Leseprobe

Text Sample: Chapter 4.4, Intercultural context: Intercultural communication: Definition: First of all, it has to be noted here that there is no consensus in specialised literature regarding the definition of the term of intercultural communication. Depending on the special discipline and the cultural area, varying approaches and term-related dimensions exist. Litters defines intercultural communication as ‘an interpersonal communication situation between members belonging to different cultural groups’. Schugk differentiates between intercultural communication and international communication. The first definition refers to communication of representatives from different cultures international communication takes place beyond or across national boundaries of states. In this context, it seems as if belonging to a language group simultaneously provides information on belonging to a culture, which is not always the case. Maletzke states in this context: ‘Very often people who belong to a common culture are separated by a state frontier, with the effect that international communication is taking place within a single culture. And, the contrary case, humans of quite differing cultures can be united in the same state, so that within this single state intercultural communication can take place’. This demonstrates that intercultural communication and international communication are two different areas which, without being identical, are partly overlapping. Maletzke extends the previous findings and definitions by the following, namely that ‘the partners are aware of the fact that the respective other person is different, so if one perceives mutually as being a foreigner’. It should be stated here that the larger the cultural distances are, the more the probability of potential communication disturbances increases. In summary, Lüsebrink defines intercultural communication as the ‘communicative dimension of the relations or relationships between members of different cultures.’ In his view, this provides a wide scope for analysis. The interpersonal level with the ‘dialogue based on forms of verbal means also of other communicative means (gestures, physical movement, tone)’ is part of the direct relevant area. The wider area ‘also comprises the level of media-driven or mediatised’ communication. It includes and refers to the medial form of representation or of communication technology such as TV, radio or internet, which conveys and shapes the everyday intercultural communication. Intercultural communication problems: Litters considers communication problems as a result of varying interpretation of signs. In line with the author’s view, problems in relation to understanding can be solved, but this can be considered also as a problem. This is because even members with the same native language can have different fact-based knowledge, and this may lead to varying interpretations, assertions, recommendations or explanations. Foreignness, unfamiliarity or non-equal linguistic (language-related) competence of a non-native speaker implies the additional danger of communication-related problems. Knapp and Knapp-Potthoff put it as follows: ‘Problems of communication, then, that result from differences in shared knowledge are not specific to interaction among members of different cultures, but they are, more generally, problems of communication among new arrivals and old-established residents, among professionals and laymen, among insiders and outsiders – in short: among strangers’. Another problem is the non-verbal part of communication. In case of those persons involved in talks and who are actually meeting, there would be the possibility of avoiding related misunderstandings through repeating or clarifying a gesture. This procedure is not realistic, and it is even impossible in case of participants involved in talks which cannot see one another, which generally applies to virtual teams. An approach for solving the problem, according to Litters, would be the use of ‘Meta Model Questions’ trying to identify the universal images or notions behind verbal utterances. In this regard, a precondition is that the parties involved are aware of a disruption of communication and that they are ready to participate in a public discourse. But misunderstandings also occur if the foreign language skills are excellent and the respective meta-communicative strategies are known. The better the foreign language competence is, the higher is also the expectation in regard to adequate acting or actions. Subconsciously, joined or shared knowledge is assumed according to Litters. Knapp and Knapp-Potthoff have confirmed this with ‘as, for example ethnographic studies in urban communication demonstrate, problems in situations of contact between members of immigrated minorities and those of the majority population within the host society are often made even worse when the immigrants acquire a nativelike fluency in the majority language, which is not paralleled by a shared knowledge of the ways of thinking, acting and speaking which enter into and are usually taken for granted in interaction. Differences in this kind of knowledge, which may cause trouble in any situation of contact between members of different cultural, ethnic or social groups, constitute, in short, problems of intercultural communication’. Significance: Communication has a significant social function for human beings. Staehle defines communication as the ‘inter-personal exchange of news, thoughts and feelings (also non-verbally) as well as the ability of human beings to maintain and keep up social relations in groups … which is mandatory for the work in groups (teams)’. Furthermore, along with the finding and insight that virtual teams need particular support in their communication, the accompanying process will be rendered more difficult if the corresponding team consists of members from different cultures. For this reason, there is the danger of cultural distance, which may be an additional barrier (which is not always the case) throughout the communication process other troubles may be the lacking readiness to participate in active communication, or reservations towards distinct communication media. Management should take this into account accordingly. Another aspect of intercultural communication is the non-verbal part of the exchange of words. During communication, the manifold forms of body language (see chapter on Communication) and speed of speaking, as well as silence will be included. These get lost during communication of virtual teams owing to their specific characteristics. This loss can possibly be compensated if a corresponding language competence exists. Nevertheless, misunderstandings are part of human communication and cannot be avoided completely. These can be overcome through the will to identify and recognise them as well as through the use of appropriate techniques, with the prerequisite being not to merely confront oneself with the own style of communication. It has to be taken into account that with growing foreign language competence also the requirements as to intercultural competence are growing and gaining in relevance. Thus intercultural competence will be analysed in the following.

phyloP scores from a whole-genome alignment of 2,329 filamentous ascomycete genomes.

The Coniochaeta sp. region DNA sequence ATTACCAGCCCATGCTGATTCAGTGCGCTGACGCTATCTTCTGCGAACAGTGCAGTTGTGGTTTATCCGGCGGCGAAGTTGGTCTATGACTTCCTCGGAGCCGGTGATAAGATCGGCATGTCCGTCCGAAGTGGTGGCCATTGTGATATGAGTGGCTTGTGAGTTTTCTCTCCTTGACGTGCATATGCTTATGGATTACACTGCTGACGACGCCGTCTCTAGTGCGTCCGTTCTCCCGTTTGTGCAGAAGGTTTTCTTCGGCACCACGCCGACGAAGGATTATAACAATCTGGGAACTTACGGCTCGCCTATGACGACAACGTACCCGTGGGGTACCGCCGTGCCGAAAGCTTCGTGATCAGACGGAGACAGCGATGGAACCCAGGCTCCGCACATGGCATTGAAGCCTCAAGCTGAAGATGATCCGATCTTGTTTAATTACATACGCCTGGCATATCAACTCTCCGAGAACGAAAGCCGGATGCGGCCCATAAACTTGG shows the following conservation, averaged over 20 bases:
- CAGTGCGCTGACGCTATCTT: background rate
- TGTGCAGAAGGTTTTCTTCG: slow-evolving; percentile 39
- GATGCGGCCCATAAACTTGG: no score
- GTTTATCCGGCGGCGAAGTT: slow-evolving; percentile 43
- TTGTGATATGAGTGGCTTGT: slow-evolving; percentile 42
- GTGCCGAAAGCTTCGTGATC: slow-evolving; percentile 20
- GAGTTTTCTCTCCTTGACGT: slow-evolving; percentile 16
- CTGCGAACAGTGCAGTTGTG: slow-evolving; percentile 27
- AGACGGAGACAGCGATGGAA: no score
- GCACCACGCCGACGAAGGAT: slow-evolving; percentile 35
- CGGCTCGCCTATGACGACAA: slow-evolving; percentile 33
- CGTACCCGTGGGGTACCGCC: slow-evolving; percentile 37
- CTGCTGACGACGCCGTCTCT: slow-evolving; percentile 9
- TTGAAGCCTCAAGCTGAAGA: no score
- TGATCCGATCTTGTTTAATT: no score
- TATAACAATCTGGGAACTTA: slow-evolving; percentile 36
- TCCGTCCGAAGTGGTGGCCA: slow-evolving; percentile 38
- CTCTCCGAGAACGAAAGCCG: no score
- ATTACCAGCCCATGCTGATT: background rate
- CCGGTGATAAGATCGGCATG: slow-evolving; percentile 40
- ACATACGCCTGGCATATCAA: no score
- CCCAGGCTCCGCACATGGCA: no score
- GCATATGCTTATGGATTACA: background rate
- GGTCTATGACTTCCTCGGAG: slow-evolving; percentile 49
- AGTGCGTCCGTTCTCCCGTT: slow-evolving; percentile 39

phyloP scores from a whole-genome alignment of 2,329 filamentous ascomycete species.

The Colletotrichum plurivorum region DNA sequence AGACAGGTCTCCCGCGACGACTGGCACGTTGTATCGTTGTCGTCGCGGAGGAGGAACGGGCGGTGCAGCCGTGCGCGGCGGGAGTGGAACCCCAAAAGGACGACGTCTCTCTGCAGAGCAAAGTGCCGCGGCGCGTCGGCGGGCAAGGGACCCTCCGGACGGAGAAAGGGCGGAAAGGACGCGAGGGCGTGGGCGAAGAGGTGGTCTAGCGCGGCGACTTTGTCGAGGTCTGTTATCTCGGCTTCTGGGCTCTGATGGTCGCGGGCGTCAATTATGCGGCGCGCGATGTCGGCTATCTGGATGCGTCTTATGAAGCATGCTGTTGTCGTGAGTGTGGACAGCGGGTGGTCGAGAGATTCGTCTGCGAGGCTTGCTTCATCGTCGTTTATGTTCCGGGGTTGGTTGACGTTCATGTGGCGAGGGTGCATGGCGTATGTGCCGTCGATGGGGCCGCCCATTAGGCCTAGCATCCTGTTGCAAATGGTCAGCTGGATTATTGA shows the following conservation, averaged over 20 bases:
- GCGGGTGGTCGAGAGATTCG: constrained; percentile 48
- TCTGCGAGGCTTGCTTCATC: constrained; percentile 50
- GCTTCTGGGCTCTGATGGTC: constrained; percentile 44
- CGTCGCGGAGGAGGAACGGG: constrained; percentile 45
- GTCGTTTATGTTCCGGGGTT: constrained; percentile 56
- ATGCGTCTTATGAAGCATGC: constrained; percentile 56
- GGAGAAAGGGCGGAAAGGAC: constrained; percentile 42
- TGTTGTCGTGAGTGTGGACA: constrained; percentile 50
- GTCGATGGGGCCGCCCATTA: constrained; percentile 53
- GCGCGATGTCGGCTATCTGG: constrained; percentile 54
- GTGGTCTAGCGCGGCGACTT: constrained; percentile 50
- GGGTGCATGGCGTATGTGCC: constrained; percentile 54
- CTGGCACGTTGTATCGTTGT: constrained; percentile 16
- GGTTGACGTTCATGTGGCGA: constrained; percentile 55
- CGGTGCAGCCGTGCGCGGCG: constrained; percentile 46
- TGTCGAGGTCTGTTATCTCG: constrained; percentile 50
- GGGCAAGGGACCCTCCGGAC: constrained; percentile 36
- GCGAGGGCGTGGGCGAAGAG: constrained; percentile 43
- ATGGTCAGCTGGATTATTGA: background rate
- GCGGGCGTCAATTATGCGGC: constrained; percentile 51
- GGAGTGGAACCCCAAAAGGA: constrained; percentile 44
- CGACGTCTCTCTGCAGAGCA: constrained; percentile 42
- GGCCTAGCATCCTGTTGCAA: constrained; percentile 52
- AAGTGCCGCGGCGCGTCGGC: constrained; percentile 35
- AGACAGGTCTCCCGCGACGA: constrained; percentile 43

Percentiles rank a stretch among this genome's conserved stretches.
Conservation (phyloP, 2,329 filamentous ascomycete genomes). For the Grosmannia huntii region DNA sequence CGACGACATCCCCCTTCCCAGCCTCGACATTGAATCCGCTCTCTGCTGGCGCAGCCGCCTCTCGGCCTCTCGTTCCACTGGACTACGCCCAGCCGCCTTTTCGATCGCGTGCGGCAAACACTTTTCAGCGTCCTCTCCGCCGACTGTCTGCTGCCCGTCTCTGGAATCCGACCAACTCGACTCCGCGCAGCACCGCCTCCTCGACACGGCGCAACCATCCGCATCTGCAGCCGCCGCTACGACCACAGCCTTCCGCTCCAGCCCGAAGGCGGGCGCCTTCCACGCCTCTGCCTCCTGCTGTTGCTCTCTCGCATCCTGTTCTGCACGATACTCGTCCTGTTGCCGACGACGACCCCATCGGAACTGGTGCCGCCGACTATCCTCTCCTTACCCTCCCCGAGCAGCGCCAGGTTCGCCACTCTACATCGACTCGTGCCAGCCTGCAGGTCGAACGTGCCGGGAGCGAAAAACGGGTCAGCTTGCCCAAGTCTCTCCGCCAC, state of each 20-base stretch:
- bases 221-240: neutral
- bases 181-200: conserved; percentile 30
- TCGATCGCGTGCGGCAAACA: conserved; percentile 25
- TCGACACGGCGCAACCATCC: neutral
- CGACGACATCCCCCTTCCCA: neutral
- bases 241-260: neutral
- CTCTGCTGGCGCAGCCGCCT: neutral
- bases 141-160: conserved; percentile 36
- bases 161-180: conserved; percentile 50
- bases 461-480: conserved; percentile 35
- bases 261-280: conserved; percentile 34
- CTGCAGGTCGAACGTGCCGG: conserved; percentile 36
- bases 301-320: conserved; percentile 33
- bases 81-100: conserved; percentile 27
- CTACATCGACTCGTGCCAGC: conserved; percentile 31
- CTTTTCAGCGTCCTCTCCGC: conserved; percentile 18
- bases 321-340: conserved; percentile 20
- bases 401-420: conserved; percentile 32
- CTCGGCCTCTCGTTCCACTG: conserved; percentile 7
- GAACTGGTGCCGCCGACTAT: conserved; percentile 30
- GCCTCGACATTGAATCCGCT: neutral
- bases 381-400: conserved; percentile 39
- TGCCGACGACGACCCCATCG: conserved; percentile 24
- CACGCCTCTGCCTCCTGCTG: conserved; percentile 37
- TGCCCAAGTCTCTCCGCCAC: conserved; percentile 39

Über den Autor

Stephan SEMBDNER was born in Sebnitz (near Dresden, Germany) in 1978. His vocational training was in the real estate business, working for a residential housing enterprise in Bautzen. After successful completion, the author of this book decided to take up work in another business field and started as a specialist in charge of Global Business ?Transaction Banking of a large German commercial bank in Frankfurt-on-Main. To further expand his job qualifications, he studied economics at the Frankfurt-based University of Applied Sciences ( Fachhochschule für Oekonomie und Management”, FOM”), in addition to his job in the bank. In 2010 he successfully completed his studies and was awarded the academic degree and university diploma in economics ( Diplom-Kaufmann (FH)”). During his studies, the author of this book was transferred to the bank’s Front Office IT department. He is responsible for the administrative support of the global data collection system focusing on trade transactions in the FX and MM area. His interest in the book’s subject arose from his experience in both jobs and their problems, and, simultaneously, his wish to analyze the subject more thoroughly.